It's a strange-feeling thing to be doing.  Oh, it's not uncommon -- a lot of people have to do just what we're doing as their parents age.  But it's a thing you do once, clearing away clutter and debris that includes the things you grew up with, sudden memories from a scrap of paper, a decorative flower pot, a beat-up "handyman" vise.  We worked pensively, trying to evaluate what could be thrown away, what mustn't be, what wasn't going to be needed again with Mom's gardening days over (most of that can go to my big sister, but she's out for most of the summer with a fractured pelvis from a car wreck).

     I recovered some big things, a couple of them long forgotten.  The bulk of a Collins 212A audio console (1947 vintage), I had not forgotten, but it's a two-person lift and awkward even at that; it's in the back of my car, where I'm going to have to disassemble it for storage and, maybe someday, rebuilding.  But I didn't even remember the big box of late 1970s electronics magazine in not-so-good shape and another of mid-1980s SF magazines (Analog, Amazing, Isaac Asimov's Science Fiction Magazine, Galileo, The Magazine of Fantasy and Science Fiction, maybe even a Galaxy or two). All forgotten, or all but; ditto my 6" metal slide rule (a present from a former boss), a glass full of pens (several Rapidographs), a box of pinfeed paper (trash) with a ream of canary newsprint second sheet on top (either trash or treasure -- it was dirt-cheap and you used it for first drafts and carbons when writing using a typewriter. I have been unable to find it for sale in recent years), a couple of radio handbooks and a submission draft (two errors or less per page!  Oh, you kids barely know...)  of a story I wrote about the same time I was reading those SF mags, "Barn-Burner," a middling-lousy title for a middling Sturgeon-esque trifle.  I may try recycling that -- I remember that kid; she had some good ideas.  (I still miss the typewriter that was typed on, a pre-Selectric letter-series IBM electric, easily one of the best first-draft tools I have ever used: you flipped the switch and it was quivering to go, a warm, thrumming hum muting outside sounds...  It weighed at least ten times as much as a laptop and used about a hundred Watts and is perhaps more golden in memory than it was in reality.)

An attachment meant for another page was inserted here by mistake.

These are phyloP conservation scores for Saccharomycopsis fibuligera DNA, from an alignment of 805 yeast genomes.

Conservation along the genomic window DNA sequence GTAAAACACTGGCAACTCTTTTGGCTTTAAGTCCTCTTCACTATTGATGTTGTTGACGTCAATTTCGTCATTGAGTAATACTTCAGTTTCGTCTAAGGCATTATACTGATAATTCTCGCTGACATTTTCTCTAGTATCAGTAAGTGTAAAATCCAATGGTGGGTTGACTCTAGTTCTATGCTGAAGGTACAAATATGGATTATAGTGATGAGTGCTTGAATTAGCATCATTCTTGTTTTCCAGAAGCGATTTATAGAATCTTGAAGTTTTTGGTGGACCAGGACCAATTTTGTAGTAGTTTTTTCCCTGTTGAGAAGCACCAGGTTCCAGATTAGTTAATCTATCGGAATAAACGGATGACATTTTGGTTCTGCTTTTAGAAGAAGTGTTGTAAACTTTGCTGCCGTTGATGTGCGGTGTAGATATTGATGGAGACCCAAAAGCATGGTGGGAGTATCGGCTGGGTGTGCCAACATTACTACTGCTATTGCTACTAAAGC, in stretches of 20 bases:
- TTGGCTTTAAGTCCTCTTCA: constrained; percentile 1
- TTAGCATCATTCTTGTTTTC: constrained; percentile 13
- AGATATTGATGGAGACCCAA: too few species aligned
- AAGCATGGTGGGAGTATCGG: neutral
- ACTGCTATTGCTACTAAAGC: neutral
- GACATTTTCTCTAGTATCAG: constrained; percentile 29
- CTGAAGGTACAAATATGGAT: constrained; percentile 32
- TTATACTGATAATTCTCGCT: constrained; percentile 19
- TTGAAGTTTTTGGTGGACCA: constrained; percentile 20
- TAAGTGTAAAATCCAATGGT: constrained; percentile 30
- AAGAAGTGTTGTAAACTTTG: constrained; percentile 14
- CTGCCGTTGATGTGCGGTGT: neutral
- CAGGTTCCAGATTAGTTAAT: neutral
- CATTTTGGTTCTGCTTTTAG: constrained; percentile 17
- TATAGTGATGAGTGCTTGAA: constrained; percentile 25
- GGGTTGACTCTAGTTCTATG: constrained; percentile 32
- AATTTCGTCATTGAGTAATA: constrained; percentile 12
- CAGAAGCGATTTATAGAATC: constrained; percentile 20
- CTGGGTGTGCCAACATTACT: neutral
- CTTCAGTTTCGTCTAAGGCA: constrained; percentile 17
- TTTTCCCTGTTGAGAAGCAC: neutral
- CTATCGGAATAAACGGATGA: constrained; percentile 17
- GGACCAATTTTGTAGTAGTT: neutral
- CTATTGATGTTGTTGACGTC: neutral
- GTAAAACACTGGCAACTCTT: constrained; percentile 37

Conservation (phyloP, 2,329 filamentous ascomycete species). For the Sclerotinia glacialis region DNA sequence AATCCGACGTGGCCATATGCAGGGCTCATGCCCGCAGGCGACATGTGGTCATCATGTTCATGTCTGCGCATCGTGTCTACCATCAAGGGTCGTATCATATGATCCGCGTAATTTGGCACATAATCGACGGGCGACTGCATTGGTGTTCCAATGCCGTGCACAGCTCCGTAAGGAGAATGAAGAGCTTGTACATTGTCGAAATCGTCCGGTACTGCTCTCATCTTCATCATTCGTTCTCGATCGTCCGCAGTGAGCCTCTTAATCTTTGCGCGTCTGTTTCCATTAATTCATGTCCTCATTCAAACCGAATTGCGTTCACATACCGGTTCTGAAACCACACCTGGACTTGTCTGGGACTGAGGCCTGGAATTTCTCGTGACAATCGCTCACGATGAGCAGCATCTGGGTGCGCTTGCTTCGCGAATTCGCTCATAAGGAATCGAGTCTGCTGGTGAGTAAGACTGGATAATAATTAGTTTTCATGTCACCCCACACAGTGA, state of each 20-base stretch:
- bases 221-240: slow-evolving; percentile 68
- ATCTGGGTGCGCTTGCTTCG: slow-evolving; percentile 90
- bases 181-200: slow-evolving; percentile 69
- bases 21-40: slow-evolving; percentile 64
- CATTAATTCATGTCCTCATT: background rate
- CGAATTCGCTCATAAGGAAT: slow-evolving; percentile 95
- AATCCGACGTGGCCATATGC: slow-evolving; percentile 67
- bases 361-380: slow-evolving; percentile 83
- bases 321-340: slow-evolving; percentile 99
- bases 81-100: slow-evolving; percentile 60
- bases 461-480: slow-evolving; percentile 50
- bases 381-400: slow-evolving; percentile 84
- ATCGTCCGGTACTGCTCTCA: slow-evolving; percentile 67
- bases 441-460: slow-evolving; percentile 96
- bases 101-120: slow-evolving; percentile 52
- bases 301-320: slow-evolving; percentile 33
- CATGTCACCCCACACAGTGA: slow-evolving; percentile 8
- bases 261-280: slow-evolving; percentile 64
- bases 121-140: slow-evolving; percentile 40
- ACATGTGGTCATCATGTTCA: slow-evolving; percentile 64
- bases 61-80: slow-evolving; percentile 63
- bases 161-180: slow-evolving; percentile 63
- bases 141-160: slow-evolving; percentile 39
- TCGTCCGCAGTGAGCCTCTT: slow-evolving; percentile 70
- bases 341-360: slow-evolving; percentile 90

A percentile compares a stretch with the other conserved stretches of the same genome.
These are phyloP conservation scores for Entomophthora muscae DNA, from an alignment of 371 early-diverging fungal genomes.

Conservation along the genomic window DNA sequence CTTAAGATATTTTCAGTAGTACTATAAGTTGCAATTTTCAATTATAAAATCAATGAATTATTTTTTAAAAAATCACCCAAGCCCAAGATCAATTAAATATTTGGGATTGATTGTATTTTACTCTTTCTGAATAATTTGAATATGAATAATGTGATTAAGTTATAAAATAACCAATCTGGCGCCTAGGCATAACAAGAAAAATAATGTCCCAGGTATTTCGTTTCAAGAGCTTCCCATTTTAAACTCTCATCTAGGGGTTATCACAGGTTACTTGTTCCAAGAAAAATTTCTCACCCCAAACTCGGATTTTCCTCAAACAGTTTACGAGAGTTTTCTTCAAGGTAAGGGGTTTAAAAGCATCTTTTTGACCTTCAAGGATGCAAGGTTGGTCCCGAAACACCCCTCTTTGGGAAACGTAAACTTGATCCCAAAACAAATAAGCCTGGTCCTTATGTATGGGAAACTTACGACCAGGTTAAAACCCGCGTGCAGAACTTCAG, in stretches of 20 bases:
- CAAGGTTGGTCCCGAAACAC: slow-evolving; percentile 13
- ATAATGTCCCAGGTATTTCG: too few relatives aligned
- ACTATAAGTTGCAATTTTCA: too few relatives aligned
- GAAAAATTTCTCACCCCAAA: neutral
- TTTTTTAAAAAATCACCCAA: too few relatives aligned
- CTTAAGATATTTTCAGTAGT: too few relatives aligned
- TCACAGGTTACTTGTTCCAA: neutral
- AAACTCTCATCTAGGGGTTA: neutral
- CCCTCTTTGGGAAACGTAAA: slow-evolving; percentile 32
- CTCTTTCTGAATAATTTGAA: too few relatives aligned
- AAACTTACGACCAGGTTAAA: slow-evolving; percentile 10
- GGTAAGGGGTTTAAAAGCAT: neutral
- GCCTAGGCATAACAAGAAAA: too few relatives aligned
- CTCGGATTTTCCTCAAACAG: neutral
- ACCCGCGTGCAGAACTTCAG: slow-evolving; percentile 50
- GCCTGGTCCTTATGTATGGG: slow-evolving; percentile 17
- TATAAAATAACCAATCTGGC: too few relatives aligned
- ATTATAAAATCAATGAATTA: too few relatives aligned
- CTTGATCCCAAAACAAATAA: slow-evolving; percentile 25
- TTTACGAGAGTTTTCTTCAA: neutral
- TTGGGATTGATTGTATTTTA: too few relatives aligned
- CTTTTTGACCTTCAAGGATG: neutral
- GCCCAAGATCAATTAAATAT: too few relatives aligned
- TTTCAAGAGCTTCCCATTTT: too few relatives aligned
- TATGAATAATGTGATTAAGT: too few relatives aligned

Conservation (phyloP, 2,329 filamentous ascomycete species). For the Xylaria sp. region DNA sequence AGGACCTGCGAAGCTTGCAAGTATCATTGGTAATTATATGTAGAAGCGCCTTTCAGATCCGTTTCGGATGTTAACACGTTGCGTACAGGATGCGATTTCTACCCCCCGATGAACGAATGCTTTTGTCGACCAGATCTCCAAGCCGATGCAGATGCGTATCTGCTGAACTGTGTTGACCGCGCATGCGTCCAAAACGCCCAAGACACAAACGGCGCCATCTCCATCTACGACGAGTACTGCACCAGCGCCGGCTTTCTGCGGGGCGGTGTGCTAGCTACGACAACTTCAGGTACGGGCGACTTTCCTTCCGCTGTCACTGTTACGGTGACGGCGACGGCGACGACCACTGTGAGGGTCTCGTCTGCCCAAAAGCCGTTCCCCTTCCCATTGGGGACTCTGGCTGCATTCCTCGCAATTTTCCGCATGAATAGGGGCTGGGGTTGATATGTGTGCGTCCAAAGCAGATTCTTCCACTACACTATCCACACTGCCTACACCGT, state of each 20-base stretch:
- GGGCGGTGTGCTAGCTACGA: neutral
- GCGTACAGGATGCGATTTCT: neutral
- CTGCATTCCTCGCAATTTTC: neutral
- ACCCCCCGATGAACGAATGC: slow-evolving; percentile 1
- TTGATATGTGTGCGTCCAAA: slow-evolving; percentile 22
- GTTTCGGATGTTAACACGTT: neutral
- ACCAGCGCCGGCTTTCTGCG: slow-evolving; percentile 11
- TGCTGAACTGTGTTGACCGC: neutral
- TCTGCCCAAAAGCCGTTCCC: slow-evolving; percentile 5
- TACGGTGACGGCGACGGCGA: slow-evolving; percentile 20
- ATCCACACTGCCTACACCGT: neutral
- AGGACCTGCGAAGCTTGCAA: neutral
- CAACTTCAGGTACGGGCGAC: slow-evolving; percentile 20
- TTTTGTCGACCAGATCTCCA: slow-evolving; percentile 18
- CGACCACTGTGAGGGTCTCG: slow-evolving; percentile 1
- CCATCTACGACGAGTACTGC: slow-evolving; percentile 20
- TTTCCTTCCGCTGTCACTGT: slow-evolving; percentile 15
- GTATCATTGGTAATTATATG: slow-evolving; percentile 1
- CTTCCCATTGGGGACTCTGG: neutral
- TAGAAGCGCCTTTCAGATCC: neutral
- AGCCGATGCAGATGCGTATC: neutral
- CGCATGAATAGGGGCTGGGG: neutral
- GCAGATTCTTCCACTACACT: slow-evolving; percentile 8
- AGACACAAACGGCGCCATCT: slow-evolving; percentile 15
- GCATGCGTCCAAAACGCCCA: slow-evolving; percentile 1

We swept and rearranged, threw away and discussed, "Hey, remember...?  Oh, gee, that thing's still around?"  There was a lot of Brownian motion but by the end, the shed was neatly arranged with plenty of open space, and so was most of the garage.

     One comes home from an experience like that pensive, with a fully-loaded car, pregnant with memories like an old maid about to birth a dusty mummy.  It's a look through the wrong end of a telescope and it's a long, long way down.